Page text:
Traffic channels take different forms under different types of air-interface protocols. In TDMA networks, traffic channels typically take the form of one or more timeslots of a repeating waveform on a carrier frequency used by multiple access terminals. In other words, in TDMA networks, different access terminals on different traffic channels take turns using the full transmit power of the base station at different times. In CDMA networks by contrast, different access terminals on different traffic channels simultaneously share the transmit power of the base station. In such networks, different traffic channels are delineated by the RAN applying different codes to different channels. These codes are generally known as spreading codes, and one commonly used type of spreading codes are known as Walsh codes.

Furthermore, there are multiple different types of spreading codes, perhaps best described by the relationship of the codes to one or more other codes. Some spreading codes are of a type known as fully-orthogonal spreading codes. As known in the art, when multiple spreading codes are simultaneously used in a sector on a carrier to delineate multiple traffic channels, none of the communications on any of those traffic channels will interfere with the communications on any other of those traffic channels if the spreading codes that are used are fully-orthogonal with respect to one another. If, however, the spreading codes are only quasi-orthogonal with respect to one another, then interference to some degree can and often will occur. Thus, fully-orthogonal spreading codes are typically preferred to quasi-orthogonal spreading codes, though, all else being equal, a lower maximum capacity can be realized using the former as opposed to the latter.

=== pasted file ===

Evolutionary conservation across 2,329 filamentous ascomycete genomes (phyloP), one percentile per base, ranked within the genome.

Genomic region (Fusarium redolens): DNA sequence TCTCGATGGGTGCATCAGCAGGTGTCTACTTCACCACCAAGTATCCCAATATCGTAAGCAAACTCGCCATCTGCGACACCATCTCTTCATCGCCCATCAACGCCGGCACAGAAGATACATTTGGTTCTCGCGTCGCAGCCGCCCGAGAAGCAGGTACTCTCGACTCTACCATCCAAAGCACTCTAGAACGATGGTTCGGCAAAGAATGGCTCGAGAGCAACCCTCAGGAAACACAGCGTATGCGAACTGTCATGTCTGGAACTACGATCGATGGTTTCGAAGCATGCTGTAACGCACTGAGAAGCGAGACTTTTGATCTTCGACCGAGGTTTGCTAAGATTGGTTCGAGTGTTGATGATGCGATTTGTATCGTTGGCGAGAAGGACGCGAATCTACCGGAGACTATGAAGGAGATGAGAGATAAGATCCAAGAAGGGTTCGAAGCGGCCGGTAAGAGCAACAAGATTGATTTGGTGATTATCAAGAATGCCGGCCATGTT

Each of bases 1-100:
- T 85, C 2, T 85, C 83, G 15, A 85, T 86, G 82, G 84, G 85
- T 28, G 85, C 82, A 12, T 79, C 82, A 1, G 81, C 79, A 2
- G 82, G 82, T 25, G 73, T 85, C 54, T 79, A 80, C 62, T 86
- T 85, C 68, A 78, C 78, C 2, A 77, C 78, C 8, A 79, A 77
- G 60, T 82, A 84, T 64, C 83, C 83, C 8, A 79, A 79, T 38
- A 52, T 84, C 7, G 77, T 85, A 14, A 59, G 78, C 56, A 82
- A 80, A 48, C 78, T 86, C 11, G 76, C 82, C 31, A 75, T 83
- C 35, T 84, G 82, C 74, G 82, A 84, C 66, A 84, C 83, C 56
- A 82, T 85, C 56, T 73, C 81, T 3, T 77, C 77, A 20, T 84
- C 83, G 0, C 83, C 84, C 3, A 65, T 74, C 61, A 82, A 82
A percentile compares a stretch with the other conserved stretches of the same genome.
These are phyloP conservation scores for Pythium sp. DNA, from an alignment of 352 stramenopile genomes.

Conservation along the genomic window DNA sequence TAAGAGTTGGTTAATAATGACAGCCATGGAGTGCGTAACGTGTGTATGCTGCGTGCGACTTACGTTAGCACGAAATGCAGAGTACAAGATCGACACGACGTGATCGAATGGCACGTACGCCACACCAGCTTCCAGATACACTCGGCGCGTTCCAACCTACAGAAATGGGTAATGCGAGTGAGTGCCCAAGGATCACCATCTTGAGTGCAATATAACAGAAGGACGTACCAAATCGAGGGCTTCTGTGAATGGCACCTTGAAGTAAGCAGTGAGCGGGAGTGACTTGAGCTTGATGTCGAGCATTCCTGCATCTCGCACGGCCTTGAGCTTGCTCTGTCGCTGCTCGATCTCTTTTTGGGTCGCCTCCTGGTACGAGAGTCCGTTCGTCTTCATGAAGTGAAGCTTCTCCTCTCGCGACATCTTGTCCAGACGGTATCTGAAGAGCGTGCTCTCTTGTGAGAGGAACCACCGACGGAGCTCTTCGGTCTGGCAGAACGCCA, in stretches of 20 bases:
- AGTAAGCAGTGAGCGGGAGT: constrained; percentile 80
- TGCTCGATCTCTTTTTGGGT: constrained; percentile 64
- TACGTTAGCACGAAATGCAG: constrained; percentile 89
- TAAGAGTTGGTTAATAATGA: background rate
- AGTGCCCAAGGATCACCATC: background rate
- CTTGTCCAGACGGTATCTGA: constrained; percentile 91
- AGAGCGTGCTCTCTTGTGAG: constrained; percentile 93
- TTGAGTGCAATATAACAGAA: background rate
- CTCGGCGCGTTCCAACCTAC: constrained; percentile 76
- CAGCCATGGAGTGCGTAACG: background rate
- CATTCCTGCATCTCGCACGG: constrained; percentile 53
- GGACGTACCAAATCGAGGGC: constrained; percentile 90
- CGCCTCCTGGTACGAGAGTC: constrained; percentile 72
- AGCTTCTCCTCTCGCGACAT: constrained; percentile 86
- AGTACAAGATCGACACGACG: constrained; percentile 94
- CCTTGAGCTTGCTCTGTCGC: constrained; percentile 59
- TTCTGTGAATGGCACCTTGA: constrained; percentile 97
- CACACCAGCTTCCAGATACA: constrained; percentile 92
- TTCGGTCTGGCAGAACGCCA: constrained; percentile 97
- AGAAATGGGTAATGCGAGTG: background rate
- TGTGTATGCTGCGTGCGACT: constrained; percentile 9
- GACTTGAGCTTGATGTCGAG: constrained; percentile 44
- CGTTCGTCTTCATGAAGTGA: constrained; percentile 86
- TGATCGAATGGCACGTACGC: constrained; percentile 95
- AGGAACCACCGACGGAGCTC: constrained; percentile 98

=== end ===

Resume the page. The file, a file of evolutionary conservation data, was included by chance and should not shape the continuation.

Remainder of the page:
Overview

Presently disclosed are systems and methods for allocating fully-orthogonal and quasi-orthogonal spreading codes to access terminals in radio access networks based on a tolerance level for additional interference on a per-access-terminal basis. One embodiment takes the form of a method carried out by at least one RAN entity that includes at least one communication interface, at least one processor, and data storage having stored thereon program instructions executable by the at least one processor for carrying out the method, which includes receiving a request for allocation to a given access terminal of a spreading code corresponding to a traffic channel in a coverage area.